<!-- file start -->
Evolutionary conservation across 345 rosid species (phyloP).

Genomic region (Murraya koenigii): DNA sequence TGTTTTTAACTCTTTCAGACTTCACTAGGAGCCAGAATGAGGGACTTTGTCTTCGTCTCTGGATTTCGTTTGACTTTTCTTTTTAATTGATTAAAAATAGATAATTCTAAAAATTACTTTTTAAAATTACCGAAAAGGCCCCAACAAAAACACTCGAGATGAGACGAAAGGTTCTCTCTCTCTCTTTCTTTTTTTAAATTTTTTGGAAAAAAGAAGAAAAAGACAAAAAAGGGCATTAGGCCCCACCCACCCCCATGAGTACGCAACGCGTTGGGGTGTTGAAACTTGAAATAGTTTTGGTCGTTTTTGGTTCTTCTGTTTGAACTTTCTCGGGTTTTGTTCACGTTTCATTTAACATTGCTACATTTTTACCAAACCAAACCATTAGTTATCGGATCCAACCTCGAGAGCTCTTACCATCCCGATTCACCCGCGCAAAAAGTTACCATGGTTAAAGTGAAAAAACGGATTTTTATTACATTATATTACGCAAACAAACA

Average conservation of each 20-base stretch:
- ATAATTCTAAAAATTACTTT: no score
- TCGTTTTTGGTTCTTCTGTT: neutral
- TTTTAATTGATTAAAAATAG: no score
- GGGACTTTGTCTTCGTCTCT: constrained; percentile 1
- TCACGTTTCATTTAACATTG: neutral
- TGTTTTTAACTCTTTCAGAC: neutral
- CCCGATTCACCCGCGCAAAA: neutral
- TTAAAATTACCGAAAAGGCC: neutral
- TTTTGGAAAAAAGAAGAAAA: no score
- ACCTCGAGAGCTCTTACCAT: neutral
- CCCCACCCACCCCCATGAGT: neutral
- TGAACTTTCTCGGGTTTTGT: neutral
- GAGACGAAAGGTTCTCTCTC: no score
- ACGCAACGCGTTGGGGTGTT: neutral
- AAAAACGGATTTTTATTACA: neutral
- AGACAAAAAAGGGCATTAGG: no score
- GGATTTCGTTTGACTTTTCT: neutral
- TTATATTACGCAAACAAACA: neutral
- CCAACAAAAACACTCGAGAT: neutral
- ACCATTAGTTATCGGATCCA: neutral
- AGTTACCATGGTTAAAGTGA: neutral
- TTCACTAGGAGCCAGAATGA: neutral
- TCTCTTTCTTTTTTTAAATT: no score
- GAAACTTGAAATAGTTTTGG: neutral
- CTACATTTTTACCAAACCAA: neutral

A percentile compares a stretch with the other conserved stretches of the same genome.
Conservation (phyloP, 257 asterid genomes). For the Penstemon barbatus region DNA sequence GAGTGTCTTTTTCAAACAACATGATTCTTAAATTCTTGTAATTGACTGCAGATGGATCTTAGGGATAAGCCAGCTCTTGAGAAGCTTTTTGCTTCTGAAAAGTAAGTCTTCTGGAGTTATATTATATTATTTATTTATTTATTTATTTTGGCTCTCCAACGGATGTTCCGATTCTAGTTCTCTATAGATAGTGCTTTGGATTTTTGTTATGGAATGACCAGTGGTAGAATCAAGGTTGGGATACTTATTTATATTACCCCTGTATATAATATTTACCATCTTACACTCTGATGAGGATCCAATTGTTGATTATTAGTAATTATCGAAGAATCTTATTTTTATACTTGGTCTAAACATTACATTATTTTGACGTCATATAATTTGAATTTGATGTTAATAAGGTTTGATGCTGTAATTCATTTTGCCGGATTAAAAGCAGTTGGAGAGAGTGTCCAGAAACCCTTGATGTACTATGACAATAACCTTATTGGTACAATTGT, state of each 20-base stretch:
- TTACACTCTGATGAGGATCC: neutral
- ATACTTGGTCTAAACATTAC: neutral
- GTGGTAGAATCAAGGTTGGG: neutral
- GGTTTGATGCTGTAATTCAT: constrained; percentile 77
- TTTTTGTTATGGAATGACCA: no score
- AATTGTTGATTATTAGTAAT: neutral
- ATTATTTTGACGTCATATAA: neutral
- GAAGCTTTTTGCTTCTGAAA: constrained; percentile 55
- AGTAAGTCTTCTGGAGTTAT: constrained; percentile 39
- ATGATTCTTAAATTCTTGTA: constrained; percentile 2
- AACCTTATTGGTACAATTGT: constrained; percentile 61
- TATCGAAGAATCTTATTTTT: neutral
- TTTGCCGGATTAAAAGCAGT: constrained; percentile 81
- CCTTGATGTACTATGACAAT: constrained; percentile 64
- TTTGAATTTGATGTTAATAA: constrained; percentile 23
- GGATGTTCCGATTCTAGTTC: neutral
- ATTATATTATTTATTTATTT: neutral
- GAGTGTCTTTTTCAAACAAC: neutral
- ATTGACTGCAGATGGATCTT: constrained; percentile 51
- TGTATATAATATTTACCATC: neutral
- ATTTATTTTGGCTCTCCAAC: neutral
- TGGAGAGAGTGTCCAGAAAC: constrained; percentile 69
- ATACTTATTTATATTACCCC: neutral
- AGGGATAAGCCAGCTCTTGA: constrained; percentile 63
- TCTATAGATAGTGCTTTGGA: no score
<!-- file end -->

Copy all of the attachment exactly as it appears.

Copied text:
Evolutionary conservation across 345 rosid species (phyloP).

Genomic region (Murraya koenigii): DNA sequence TGTTTTTAACTCTTTCAGACTTCACTAGGAGCCAGAATGAGGGACTTTGTCTTCGTCTCTGGATTTCGTTTGACTTTTCTTTTTAATTGATTAAAAATAGATAATTCTAAAAATTACTTTTTAAAATTACCGAAAAGGCCCCAACAAAAACACTCGAGATGAGACGAAAGGTTCTCTCTCTCTCTTTCTTTTTTTAAATTTTTTGGAAAAAAGAAGAAAAAGACAAAAAAGGGCATTAGGCCCCACCCACCCCCATGAGTACGCAACGCGTTGGGGTGTTGAAACTTGAAATAGTTTTGGTCGTTTTTGGTTCTTCTGTTTGAACTTTCTCGGGTTTTGTTCACGTTTCATTTAACATTGCTACATTTTTACCAAACCAAACCATTAGTTATCGGATCCAACCTCGAGAGCTCTTACCATCCCGATTCACCCGCGCAAAAAGTTACCATGGTTAAAGTGAAAAAACGGATTTTTATTACATTATATTACGCAAACAAACA

Average conservation of each 20-base stretch:
- ATAATTCTAAAAATTACTTT: no score
- TCGTTTTTGGTTCTTCTGTT: neutral
- TTTTAATTGATTAAAAATAG: no score
- GGGACTTTGTCTTCGTCTCT: constrained; percentile 1
- TCACGTTTCATTTAACATTG: neutral
- TGTTTTTAACTCTTTCAGAC: neutral
- CCCGATTCACCCGCGCAAAA: neutral
- TTAAAATTACCGAAAAGGCC: neutral
- TTTTGGAAAAAAGAAGAAAA: no score
- ACCTCGAGAGCTCTTACCAT: neutral
- CCCCACCCACCCCCATGAGT: neutral
- TGAACTTTCTCGGGTTTTGT: neutral
- GAGACGAAAGGTTCTCTCTC: no score
- ACGCAACGCGTTGGGGTGTT: neutral
- AAAAACGGATTTTTATTACA: neutral
- AGACAAAAAAGGGCATTAGG: no score
- GGATTTCGTTTGACTTTTCT: neutral
- TTATATTACGCAAACAAACA: neutral
- CCAACAAAAACACTCGAGAT: neutral
- ACCATTAGTTATCGGATCCA: neutral
- AGTTACCATGGTTAAAGTGA: neutral
- TTCACTAGGAGCCAGAATGA: neutral
- TCTCTTTCTTTTTTTAAATT: no score
- GAAACTTGAAATAGTTTTGG: neutral
- CTACATTTTTACCAAACCAA: neutral

A percentile compares a stretch with the other conserved stretches of the same genome.
Conservation (phyloP, 257 asterid genomes). For the Penstemon barbatus region DNA sequence GAGTGTCTTTTTCAAACAACATGATTCTTAAATTCTTGTAATTGACTGCAGATGGATCTTAGGGATAAGCCAGCTCTTGAGAAGCTTTTTGCTTCTGAAAAGTAAGTCTTCTGGAGTTATATTATATTATTTATTTATTTATTTATTTTGGCTCTCCAACGGATGTTCCGATTCTAGTTCTCTATAGATAGTGCTTTGGATTTTTGTTATGGAATGACCAGTGGTAGAATCAAGGTTGGGATACTTATTTATATTACCCCTGTATATAATATTTACCATCTTACACTCTGATGAGGATCCAATTGTTGATTATTAGTAATTATCGAAGAATCTTATTTTTATACTTGGTCTAAACATTACATTATTTTGACGTCATATAATTTGAATTTGATGTTAATAAGGTTTGATGCTGTAATTCATTTTGCCGGATTAAAAGCAGTTGGAGAGAGTGTCCAGAAACCCTTGATGTACTATGACAATAACCTTATTGGTACAATTGT, state of each 20-base stretch:
- TTACACTCTGATGAGGATCC: neutral
- ATACTTGGTCTAAACATTAC: neutral
- GTGGTAGAATCAAGGTTGGG: neutral
- GGTTTGATGCTGTAATTCAT: constrained; percentile 77
- TTTTTGTTATGGAATGACCA: no score
- AATTGTTGATTATTAGTAAT: neutral
- ATTATTTTGACGTCATATAA: neutral
- GAAGCTTTTTGCTTCTGAAA: constrained; percentile 55
- AGTAAGTCTTCTGGAGTTAT: constrained; percentile 39
- ATGATTCTTAAATTCTTGTA: constrained; percentile 2
- AACCTTATTGGTACAATTGT: constrained; percentile 61
- TATCGAAGAATCTTATTTTT: neutral
- TTTGCCGGATTAAAAGCAGT: constrained; percentile 81
- CCTTGATGTACTATGACAAT: constrained; percentile 64
- TTTGAATTTGATGTTAATAA: constrained; percentile 23
- GGATGTTCCGATTCTAGTTC: neutral
- ATTATATTATTTATTTATTT: neutral
- GAGTGTCTTTTTCAAACAAC: neutral
- ATTGACTGCAGATGGATCTT: constrained; percentile 51
- TGTATATAATATTTACCATC: neutral
- ATTTATTTTGGCTCTCCAAC: neutral
- TGGAGAGAGTGTCCAGAAAC: constrained; percentile 69
- ATACTTATTTATATTACCCC: neutral
- AGGGATAAGCCAGCTCTTGA: constrained; percentile 63
- TCTATAGATAGTGCTTTGGA: no score